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Understanding Russia's atrocity crimes is the key to targeting Moscow's true intentions in Ukraine.



Dr. Kristina Hook is an Assistant Professor of Conflict Management at Kennesaw State University’s School of Conflict Management, Peacebuilding, and Development. A specialist in Ukraine and Russia, her expertise includes genocide and mass atrocity prevention, emerging technologies and disinformation, post-conflict reconstruction, and war-related environmental degradation. She regularly consults with government, multilateral, and human rights organizations on these issues. Prior to her time in academia, she served as a U.S. Department of State policy advisor for conflict stabilization and in leadership roles with several non-governmental organizations (NGOs).


What is your view on the current situation in Ukraine? 

Russia’s full-scale invasion in February 2022 escalated its eight-year war against Ukraine and has led to the largest armed conflict in Europe since World War II. But the kinetic ferocity of Russia’s military campaign should not obscure that this is no ordinary war or one characterized by more straightforward contestations over territory, resources, or borders. Instead, from the beginning of its escalation, Moscow’s intent to target the Ukrainian population, Ukrainian identity, and the existence of Ukraine itself has proven the most accurate lens by which we can understand the Kremlin’s decision-making. Getting this frame right is essential in understanding what Moscow really wants, how far Russia is willing to go, the vast participation of Russians in propelling this war effort forward, and the international obligation to stop Russia’s genocide in progress.


Could you touch upon the importance and relevance of your recent report on escalating Russian genocide in Ukraine?

 For these reasons and more, the New Lines Institute and Raoul Wallenberg Center for Human Rights published an independent legal inquiry in July 2023, on which I served as Principal Author, into the question of Russian Federation violations of the United Nations Convention on the Prevention and Punishment of the Crime of Genocide. This report served to update a previous May 2022 report, which flagged the urgent risk of genocide and notified all international parties to the Convention of their obligations to prevent a Russian genocide in Ukraine. Unfortunately, our updated July 2023 report found an overall pattern of Russian escalation of its violations of the Genocide Convention. First, we noted reasonable grounds to believe that Russia is responsible for direct and public incitement to commit genocide, itself a violation of the Genocide Convention. Second, we found reasonable grounds to believe that Russia is responsible for the commission of genocide against the Ukrainian national group, a position supported by 1) a pattern of atrocities from which an inference of intent to destroy the Ukrainian national group in part can be drawn, and 2) documented evidence of one or more of the five prohibited acts enumerated in the Genocide Convention, another violation. In other words, our report details Russian state actors’ direct and public incitement and the commission of genocide—separate crimes under the Genocide Convention.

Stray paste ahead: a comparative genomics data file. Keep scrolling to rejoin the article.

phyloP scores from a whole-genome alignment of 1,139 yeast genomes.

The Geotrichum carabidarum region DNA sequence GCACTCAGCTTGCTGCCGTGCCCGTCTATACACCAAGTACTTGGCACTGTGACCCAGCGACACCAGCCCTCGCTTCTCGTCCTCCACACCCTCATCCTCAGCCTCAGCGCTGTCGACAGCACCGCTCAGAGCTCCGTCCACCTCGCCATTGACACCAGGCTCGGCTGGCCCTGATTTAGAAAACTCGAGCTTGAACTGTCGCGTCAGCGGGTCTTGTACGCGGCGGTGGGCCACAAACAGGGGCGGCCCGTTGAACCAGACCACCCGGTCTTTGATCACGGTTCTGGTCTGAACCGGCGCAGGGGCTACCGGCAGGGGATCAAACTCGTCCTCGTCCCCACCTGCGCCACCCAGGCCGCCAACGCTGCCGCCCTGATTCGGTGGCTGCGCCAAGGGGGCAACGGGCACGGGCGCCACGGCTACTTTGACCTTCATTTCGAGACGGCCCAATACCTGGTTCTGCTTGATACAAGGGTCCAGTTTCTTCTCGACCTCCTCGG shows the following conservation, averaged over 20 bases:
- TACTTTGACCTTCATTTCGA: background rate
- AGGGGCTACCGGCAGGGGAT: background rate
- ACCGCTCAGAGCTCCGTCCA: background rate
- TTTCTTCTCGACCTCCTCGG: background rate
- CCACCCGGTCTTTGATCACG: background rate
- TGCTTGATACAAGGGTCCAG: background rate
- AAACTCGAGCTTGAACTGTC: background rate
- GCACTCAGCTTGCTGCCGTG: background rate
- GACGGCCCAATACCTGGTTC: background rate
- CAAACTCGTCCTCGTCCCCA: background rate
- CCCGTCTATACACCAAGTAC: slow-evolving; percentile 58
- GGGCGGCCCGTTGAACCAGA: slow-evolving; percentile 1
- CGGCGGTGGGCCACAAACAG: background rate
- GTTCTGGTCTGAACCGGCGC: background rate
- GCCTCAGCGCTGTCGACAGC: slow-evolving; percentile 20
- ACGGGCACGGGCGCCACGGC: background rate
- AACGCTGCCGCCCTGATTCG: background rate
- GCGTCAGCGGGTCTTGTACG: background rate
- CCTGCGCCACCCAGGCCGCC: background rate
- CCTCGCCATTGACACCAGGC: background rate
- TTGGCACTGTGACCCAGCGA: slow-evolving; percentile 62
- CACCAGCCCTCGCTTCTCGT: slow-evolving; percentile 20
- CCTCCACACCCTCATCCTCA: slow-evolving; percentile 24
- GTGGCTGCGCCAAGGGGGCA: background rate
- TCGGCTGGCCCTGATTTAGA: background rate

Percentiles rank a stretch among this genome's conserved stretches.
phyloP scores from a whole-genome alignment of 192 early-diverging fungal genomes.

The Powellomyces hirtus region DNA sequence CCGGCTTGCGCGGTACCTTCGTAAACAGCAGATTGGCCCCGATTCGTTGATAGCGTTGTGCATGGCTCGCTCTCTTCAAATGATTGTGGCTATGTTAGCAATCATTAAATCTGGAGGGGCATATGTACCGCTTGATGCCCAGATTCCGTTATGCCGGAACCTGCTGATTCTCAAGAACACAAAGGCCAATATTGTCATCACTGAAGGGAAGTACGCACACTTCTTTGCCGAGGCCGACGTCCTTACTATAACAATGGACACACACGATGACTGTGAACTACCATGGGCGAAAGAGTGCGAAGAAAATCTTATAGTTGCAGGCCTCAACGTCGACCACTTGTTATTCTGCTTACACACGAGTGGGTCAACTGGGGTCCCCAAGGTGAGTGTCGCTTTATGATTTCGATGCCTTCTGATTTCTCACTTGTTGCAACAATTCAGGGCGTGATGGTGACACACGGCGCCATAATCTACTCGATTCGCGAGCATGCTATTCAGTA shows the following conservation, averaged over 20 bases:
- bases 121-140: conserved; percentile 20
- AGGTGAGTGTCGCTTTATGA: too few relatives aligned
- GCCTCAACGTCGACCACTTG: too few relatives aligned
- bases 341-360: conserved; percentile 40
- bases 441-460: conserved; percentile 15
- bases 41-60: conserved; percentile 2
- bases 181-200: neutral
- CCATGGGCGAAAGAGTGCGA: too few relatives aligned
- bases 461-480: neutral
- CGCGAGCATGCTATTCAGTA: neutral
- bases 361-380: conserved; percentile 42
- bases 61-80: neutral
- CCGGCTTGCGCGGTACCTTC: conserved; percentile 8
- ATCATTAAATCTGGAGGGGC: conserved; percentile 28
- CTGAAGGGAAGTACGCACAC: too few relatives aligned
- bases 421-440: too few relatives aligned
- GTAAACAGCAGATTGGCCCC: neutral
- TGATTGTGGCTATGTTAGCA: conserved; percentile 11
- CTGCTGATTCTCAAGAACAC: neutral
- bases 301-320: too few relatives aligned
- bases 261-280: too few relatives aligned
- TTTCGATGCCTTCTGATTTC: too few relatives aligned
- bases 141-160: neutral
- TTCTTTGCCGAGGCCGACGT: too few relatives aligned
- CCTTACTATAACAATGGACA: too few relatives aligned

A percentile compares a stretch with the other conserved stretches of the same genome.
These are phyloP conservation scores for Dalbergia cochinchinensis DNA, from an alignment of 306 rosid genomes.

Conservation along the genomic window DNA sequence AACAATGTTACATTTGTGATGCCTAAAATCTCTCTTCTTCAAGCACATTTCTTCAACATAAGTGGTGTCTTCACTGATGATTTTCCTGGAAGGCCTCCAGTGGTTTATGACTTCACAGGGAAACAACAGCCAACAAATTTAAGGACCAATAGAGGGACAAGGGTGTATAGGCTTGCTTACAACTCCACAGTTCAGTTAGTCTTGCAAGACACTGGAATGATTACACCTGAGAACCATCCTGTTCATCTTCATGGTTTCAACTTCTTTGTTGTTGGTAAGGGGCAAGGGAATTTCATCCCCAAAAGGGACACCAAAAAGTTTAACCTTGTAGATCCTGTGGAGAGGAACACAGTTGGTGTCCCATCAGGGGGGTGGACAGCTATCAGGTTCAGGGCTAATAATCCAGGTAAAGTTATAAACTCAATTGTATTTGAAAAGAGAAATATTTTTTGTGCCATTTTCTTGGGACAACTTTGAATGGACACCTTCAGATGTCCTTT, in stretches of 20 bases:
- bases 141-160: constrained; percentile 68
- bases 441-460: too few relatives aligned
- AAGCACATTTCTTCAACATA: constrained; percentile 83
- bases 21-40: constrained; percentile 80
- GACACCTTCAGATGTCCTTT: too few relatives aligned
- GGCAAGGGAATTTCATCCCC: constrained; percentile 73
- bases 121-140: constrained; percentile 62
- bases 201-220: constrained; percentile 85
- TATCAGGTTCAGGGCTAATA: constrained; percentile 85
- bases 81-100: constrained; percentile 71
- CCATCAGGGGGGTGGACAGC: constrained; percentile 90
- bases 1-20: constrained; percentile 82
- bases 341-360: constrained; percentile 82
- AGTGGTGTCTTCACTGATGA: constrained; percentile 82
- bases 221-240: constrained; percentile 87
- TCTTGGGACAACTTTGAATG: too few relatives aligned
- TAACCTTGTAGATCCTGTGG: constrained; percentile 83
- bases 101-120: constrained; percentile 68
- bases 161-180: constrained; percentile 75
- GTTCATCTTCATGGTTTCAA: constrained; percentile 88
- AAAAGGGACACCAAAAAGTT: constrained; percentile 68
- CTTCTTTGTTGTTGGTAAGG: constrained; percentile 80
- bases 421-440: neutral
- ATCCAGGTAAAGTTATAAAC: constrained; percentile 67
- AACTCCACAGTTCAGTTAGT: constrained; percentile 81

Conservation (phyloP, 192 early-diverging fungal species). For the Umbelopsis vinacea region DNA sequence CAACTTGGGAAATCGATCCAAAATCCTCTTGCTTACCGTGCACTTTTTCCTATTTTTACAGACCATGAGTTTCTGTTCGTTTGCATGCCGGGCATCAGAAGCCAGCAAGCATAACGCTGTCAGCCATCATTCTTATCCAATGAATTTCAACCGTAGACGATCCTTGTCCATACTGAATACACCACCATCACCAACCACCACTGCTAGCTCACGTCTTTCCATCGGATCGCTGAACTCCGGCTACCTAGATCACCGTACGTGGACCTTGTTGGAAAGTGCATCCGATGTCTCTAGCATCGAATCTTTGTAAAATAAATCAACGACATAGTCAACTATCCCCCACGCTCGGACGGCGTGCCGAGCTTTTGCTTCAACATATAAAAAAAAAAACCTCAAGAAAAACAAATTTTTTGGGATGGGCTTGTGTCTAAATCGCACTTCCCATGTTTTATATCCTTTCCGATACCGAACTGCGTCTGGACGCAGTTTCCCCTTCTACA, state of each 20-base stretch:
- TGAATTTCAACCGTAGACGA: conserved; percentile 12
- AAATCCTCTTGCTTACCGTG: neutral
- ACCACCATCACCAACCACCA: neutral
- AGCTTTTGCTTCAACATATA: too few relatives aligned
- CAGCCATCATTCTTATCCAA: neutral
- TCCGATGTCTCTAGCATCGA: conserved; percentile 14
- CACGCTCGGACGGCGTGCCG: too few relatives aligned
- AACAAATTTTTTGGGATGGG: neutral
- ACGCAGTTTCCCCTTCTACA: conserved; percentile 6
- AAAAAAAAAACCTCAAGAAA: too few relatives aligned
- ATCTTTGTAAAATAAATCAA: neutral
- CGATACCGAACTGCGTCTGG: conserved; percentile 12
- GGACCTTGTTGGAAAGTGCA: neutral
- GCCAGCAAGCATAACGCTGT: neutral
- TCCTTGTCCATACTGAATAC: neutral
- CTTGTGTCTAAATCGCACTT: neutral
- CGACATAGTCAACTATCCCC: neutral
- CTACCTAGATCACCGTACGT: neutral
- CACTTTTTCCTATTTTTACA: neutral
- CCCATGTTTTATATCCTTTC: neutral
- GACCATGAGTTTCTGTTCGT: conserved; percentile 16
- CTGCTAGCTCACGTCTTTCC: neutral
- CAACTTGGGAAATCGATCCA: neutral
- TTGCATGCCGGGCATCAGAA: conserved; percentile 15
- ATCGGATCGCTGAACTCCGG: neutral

What can Ukrainian authorities do to raise awareness and response to Russian genocide in Ukraine? 

Our report presents nearly sixty pages of documented evidence supporting our findings, but most important is the overall portrait of escalation—and the urgency that is needed to address Russia’s daily atrocity crimes. Genocide studies research indicates that this specific type of perpetrator is driven by a hardened ideology and an ability to carry out complex crimes that require extensive coordination and systemization. From Russia’s warfighters to occupation bureaucrats to all who work within Russia to advance its atrocity machine (e.g., those who participate in the trafficking of Ukrainian children and adults, those who work in factories that make military or dual purpose good, those who craft regulations for occupied Ukrainian territories, and many more roles), Russia’s genocidal war is being driven by a complex, committed network of actors. We also know from previous cases of genocide that these cases do not tend to end in negotiated settlements but require decisive victories. Genocide studies research echoes the sentiment: Moscow will not stop; Moscow can only be stopped. Ukrainian authorities and broader networks of Ukrainian supporters should continually remind international audiences, media, and policymakers that it is equally accurate to describe Russia’s violence against Ukraine as either a “war” or a “genocide.” Yet while the latter term is equally accurate, it is much less frequently applied, and thus, we sometimes lose sight of the incredible urgency required, the global legal obligations to stop Russia’s genocide, and the sheer number of lives and communities that hang in the balance.


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